Give Tutoring A Try 

By Tina Jenkins Bell 


Ask any teacher and they will probably tell you the smartest thing you can do for your child, no matter what their level of performance may be, is get them a tutor. performed a study of tutoring effectiveness in several high-income countries, including the United States. They found that “tutoring is remarkably effective at helping students learn, with over 80% of the 96 included studies reporting statistically significant effects.” 

One of BAPA’s Tutor Corps volunteers, Pat McNicholas, said “ I think the best part of the tutoring, just like in teaching, was when the student felt successful. The smiles on the faces were always better than being paid. One student I worked with was very proud to tell me ‘I now have an A in Math, and I am helping my friends understand it!’”  

Tutoring can also be beneficial for high-performing students. The tutor may be able to challenge these students and eliminate classroom boredom by covering higher-level academic concepts of interest.  

But, whether academically struggling or high performing, students should not be forced into tutoring situations, according to McNicholas. “I would say that the tutoring was more successful when the student felt that they needed the help,” she said.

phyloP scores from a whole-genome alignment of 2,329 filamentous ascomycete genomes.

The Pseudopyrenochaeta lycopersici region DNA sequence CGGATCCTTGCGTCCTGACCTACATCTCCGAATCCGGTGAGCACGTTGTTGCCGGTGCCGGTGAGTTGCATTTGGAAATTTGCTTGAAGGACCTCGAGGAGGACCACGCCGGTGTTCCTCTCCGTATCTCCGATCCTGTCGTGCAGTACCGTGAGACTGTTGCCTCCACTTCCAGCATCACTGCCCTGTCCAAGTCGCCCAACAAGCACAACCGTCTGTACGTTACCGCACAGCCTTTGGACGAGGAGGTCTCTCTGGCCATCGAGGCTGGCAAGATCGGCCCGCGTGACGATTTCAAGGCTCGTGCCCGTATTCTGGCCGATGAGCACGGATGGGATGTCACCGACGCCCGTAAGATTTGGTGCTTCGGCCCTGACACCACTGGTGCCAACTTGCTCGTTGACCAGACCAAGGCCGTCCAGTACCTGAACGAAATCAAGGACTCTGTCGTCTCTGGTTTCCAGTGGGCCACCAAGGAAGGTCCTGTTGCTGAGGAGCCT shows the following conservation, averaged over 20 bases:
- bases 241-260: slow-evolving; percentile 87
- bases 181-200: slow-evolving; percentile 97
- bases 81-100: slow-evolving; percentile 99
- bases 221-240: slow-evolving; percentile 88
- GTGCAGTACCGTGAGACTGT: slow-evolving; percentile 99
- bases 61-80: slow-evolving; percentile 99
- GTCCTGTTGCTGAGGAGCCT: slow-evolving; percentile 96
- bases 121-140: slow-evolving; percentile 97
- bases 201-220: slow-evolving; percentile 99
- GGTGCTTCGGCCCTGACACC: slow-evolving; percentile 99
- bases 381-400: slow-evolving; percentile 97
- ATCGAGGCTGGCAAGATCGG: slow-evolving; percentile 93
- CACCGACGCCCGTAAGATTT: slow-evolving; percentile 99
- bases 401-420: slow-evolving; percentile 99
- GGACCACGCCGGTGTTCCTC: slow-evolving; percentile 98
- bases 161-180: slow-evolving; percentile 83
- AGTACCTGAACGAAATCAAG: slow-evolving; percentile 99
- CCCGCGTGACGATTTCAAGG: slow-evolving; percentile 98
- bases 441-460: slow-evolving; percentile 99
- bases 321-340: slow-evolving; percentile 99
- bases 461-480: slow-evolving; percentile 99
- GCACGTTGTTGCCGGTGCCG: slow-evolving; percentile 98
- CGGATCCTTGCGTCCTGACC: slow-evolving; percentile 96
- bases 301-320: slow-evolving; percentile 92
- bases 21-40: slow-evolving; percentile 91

Tutoring Benefits, from Oxford Learning 

  • Offers individualized learning experience 
  • Increases good study habits 
  • Improves academic performance and retention 
  • Encourages higher level of thinking 
  • Supports in-class learning 
  • Boosts confidence as independent learners 
  • Empowers students to take charge of learning process 
  • Addresses special education needs and enhances learning. 

Improves self-esteem  

  • Takes the pressure off parents to tutor children and allows for objectivity in assistance.  


Suggestions for Rules of Engagement 

  • Talk to your student, prior to engaging a tutor, about where they are academically and engage them in the decision to use a tutor or not. 
  • Interview the tutor to assess comfortability and proper pairing between tutor and student. 
  • Set up parameters for time, length of service, and a place for meeting. 
  • Be timely and honor whatever schedule you agree to, including drop off and pick up times.  
  • Share expectations and goals. Be sure to include student in this conversation. 
  • Acquaint tutor with course materials, syllabi and teacher’s name. 
  • Build in progress talks or reports where progress or lack thereof can be identified. These type of talks help the tutor adjust, revisit or redirect certain instructional assistance. 


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